The wonderful Change This has a good presentation by Peter Sims, entitled “Little Bets: Think Differently“, which is largely about entrepreneurship and finding your idea and business model. He starts of with some good examples, e.g.: Google didn’t begin with a brilliant vision, but as a project to improve library searches, followed by a series of small discoveries that unlocked a revolutionary business model. Larry Page and Sergei Brin did not begin with an ingenious idea. But they certainly discovered one.
Examples rock and this makes it clear that a lot of building a company is luck, but as they say, you can only stumble if you’re walking and… you need to iterate. I love his example of Starbucks, which started out as with an italian coffee shop model (good), including no chairs, menues in italian and constant opera music (bad ).
The important thing for this kind of iterative innovation is:
Experimental innovators must be persistent and willing to accept failure and setbacks as they work iteratively toward their goals.
He suggests to flip the switch, saying to change the matra “from expected gains to affordable losses”. As Jeff Bezos seems to have said: “You can’t put into a spreadsheet how people are going to behave around a new product.”
That really means you need to look at failure differently, and this is hard. You need to see failure as something that innovation and creativity comes from. Sadly, this is just not in our normal DNA. Hunting deer and failing to kill one will not make you go home to your tribe and say “Boy I missed, go creativity.”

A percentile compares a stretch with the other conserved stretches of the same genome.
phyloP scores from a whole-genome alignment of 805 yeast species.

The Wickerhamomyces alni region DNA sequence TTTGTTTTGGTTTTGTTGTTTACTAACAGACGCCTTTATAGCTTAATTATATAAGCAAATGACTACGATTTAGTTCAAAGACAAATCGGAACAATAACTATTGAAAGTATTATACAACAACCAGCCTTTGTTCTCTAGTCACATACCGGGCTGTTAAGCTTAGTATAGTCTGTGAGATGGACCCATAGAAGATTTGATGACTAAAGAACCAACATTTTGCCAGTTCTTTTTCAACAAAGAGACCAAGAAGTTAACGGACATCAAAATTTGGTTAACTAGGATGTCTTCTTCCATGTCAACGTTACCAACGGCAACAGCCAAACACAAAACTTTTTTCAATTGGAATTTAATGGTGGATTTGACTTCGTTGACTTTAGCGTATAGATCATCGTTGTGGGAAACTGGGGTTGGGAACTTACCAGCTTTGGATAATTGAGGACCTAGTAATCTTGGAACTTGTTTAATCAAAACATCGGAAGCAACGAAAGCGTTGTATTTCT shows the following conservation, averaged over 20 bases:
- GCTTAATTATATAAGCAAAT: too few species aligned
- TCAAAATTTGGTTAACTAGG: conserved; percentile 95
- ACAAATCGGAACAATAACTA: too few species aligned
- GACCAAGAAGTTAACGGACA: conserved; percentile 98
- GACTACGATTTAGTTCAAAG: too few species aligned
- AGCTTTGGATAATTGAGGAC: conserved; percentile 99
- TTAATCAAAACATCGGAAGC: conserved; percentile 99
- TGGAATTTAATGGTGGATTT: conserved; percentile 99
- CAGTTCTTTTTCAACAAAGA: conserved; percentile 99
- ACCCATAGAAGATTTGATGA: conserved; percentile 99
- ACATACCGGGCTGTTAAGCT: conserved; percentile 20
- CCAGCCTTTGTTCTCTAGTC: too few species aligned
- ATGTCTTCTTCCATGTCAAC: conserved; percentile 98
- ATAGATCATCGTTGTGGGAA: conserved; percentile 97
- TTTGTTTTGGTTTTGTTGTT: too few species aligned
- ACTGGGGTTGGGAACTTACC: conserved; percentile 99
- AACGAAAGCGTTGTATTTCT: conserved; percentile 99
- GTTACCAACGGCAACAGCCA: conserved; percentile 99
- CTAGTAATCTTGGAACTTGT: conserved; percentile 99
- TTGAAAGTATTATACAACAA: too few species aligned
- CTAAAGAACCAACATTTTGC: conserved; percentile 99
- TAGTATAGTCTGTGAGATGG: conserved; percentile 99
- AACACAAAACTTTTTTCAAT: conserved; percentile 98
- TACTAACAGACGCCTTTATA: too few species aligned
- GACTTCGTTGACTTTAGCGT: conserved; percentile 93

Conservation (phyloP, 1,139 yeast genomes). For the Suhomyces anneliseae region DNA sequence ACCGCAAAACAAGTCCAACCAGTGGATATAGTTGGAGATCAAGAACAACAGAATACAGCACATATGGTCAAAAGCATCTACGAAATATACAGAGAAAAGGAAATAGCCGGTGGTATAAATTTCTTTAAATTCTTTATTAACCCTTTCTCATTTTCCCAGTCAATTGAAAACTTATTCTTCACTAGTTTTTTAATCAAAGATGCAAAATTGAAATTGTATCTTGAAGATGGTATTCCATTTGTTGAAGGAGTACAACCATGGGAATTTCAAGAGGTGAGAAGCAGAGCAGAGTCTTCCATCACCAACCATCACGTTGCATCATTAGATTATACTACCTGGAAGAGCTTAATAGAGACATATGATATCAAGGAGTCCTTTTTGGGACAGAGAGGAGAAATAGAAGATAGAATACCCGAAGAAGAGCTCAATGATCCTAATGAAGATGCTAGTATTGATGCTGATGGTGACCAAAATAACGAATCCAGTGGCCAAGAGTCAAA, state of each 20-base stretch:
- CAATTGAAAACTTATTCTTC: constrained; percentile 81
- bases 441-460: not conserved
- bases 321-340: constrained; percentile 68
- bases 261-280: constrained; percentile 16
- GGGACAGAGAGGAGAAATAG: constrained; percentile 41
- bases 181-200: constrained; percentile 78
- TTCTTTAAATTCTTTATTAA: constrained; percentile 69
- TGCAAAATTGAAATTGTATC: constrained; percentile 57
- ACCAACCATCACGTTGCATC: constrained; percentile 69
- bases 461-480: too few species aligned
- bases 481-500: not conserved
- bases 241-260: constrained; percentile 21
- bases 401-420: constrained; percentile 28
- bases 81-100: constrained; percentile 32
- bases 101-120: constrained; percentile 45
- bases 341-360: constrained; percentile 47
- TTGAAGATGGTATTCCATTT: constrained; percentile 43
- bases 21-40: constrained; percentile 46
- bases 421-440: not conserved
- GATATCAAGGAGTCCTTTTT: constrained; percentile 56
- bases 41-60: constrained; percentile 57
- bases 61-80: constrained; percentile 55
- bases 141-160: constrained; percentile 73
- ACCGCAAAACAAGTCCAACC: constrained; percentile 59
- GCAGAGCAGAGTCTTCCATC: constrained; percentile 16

What I find interesting is that you read about stuff like this again and again, but still many people are not following it with their heart. Kevin Rose tried it with Milk but then got bought by Google and is now planting many seeds as investor at Google Ventures.
Take this quote from Thomas A. Edison: Results! Why man, I have gotten a lot of results. I know several thousand things that won’t work.
There are also lots of tools to help you get your creative juices flowing and I have an entire book about them, but you need the basic company culture to really make it happen. And you also need a rough but basic vision of where you want to go, because only that will allow you to have the stamina and funding to go through lots of small dips and see them as opportunities. This commitment to an idea that is not proven yet, is what is really rare.
Now go create and don’t give us so easily.
Failure is not to be feared. It is from failure that most growth comes; privided that one can recognize it, admit it, learn from it, rise above it, and try again. – Dee Hock